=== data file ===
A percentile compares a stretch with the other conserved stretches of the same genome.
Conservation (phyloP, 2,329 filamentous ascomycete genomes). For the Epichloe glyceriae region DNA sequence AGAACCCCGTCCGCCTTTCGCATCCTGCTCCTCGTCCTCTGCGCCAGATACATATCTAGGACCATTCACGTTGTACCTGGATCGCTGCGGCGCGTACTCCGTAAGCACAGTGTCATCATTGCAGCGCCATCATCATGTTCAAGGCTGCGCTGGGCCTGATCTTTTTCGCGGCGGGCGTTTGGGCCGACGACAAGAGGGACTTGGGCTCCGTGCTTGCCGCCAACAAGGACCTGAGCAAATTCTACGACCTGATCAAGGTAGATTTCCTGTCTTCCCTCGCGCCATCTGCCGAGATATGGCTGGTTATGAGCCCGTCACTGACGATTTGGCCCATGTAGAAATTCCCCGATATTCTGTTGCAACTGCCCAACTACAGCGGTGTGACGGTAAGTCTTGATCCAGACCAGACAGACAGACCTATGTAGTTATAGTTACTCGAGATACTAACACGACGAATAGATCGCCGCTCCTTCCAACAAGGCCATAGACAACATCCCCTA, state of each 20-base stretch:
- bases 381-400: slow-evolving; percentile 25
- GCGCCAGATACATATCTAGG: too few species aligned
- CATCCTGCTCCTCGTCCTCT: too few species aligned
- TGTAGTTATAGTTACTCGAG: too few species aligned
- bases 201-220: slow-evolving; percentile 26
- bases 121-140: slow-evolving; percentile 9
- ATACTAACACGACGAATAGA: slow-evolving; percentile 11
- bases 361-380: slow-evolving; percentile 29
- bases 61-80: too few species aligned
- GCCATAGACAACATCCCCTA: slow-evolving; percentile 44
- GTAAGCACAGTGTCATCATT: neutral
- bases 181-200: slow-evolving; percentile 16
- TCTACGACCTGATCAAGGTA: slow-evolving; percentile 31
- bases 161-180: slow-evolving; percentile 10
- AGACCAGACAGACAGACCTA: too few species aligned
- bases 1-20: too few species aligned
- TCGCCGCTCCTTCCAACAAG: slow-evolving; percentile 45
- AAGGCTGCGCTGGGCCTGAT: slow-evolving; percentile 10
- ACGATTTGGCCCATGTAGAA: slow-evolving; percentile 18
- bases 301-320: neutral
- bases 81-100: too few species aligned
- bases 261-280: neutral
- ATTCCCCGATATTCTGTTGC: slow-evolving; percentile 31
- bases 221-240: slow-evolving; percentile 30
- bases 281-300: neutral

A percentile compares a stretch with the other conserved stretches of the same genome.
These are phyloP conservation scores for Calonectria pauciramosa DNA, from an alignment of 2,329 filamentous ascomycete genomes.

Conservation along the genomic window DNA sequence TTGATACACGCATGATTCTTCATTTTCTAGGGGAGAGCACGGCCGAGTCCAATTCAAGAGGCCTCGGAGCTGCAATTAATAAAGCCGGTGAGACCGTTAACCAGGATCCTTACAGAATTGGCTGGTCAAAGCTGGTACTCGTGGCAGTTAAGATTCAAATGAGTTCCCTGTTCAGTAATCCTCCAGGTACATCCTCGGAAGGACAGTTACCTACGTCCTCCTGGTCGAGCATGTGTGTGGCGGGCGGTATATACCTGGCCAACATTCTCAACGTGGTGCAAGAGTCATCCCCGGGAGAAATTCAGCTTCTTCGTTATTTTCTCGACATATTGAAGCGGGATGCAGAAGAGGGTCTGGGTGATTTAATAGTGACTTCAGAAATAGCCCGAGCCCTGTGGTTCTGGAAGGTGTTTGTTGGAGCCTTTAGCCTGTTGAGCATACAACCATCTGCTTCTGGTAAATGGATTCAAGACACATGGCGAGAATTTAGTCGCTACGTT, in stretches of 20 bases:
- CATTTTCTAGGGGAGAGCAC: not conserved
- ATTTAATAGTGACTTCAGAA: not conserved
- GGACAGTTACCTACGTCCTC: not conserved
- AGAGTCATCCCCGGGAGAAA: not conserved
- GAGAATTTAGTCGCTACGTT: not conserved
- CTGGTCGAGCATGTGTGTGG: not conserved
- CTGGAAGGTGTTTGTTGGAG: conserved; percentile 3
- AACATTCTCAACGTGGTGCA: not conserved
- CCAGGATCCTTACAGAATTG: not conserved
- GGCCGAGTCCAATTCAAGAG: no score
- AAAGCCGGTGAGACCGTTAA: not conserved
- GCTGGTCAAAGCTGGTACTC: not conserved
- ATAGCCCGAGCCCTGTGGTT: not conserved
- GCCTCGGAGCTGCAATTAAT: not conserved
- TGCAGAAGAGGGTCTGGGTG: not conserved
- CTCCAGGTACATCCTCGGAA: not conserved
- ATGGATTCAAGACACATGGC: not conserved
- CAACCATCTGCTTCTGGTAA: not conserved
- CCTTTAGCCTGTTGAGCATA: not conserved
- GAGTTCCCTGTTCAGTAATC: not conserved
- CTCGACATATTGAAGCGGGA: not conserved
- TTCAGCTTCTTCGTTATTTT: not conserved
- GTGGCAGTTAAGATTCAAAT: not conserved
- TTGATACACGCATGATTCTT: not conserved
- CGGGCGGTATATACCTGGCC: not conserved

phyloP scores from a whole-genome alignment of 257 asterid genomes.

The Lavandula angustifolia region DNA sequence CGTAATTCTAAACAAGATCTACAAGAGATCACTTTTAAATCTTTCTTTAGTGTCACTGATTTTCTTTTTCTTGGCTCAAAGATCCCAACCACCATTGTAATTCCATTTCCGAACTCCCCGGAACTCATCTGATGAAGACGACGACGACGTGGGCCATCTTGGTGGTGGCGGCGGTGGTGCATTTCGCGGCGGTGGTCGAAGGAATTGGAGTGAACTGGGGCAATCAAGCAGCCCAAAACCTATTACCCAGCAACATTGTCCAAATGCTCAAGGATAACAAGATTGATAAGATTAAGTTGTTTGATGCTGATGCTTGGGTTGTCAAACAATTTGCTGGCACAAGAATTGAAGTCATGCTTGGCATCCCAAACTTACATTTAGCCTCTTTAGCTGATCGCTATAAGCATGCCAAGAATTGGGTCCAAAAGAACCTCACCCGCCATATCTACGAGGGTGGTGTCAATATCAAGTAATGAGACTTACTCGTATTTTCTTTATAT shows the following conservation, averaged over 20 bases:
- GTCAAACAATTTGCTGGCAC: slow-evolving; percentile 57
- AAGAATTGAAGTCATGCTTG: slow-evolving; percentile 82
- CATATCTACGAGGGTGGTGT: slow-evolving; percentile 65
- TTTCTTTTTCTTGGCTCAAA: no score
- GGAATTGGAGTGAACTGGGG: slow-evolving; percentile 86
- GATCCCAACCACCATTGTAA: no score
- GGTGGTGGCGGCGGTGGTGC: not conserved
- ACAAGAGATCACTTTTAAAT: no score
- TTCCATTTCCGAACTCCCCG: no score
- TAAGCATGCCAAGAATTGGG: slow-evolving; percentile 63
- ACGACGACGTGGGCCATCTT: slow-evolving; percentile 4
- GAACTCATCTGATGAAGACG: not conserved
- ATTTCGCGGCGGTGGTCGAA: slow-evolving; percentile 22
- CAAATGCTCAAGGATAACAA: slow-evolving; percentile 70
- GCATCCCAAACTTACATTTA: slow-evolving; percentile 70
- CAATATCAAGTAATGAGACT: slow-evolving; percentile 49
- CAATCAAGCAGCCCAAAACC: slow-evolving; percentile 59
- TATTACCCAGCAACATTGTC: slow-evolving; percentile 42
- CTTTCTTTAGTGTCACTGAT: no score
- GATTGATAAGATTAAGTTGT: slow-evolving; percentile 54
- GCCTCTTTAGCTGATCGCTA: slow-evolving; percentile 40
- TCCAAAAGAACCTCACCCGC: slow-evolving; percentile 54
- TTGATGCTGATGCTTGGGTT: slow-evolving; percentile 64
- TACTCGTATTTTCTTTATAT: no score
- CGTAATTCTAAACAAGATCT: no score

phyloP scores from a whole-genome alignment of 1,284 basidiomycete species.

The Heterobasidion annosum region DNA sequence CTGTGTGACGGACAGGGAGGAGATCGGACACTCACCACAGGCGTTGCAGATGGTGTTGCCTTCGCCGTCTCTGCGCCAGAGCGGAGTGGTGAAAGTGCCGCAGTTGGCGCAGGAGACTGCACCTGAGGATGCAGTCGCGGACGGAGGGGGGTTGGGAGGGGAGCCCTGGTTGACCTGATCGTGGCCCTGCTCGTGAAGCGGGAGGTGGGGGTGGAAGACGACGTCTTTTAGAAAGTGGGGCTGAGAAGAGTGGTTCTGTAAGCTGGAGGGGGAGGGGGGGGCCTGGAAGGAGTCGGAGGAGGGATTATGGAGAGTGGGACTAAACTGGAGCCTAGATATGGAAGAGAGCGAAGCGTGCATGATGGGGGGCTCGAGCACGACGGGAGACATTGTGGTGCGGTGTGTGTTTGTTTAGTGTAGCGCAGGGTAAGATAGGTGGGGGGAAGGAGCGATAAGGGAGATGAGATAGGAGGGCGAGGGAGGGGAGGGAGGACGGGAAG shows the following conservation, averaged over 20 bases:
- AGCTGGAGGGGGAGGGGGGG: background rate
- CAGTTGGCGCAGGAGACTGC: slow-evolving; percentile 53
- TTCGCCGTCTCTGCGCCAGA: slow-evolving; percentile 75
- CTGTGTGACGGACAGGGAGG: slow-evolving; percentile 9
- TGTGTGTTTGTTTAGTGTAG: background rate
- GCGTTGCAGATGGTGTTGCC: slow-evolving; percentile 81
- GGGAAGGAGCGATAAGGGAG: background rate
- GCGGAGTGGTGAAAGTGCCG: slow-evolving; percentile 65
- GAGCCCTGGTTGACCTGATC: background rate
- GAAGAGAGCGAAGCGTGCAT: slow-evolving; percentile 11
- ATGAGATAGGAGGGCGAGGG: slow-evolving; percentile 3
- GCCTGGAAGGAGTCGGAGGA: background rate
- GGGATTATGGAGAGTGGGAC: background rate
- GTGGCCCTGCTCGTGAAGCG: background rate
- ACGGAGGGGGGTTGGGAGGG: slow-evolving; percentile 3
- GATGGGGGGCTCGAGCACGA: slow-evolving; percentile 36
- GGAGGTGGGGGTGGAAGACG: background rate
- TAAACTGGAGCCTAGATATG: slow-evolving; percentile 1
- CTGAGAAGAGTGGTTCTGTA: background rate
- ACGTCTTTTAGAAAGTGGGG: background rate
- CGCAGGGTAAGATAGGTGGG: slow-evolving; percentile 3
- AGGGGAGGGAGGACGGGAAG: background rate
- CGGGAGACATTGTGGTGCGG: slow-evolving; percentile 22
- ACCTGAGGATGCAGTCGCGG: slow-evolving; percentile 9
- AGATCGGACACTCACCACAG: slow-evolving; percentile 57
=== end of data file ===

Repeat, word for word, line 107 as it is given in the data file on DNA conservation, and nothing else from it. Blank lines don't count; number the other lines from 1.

- CGGGAGACATTGTGGTGCGG: slow-evolving; percentile 22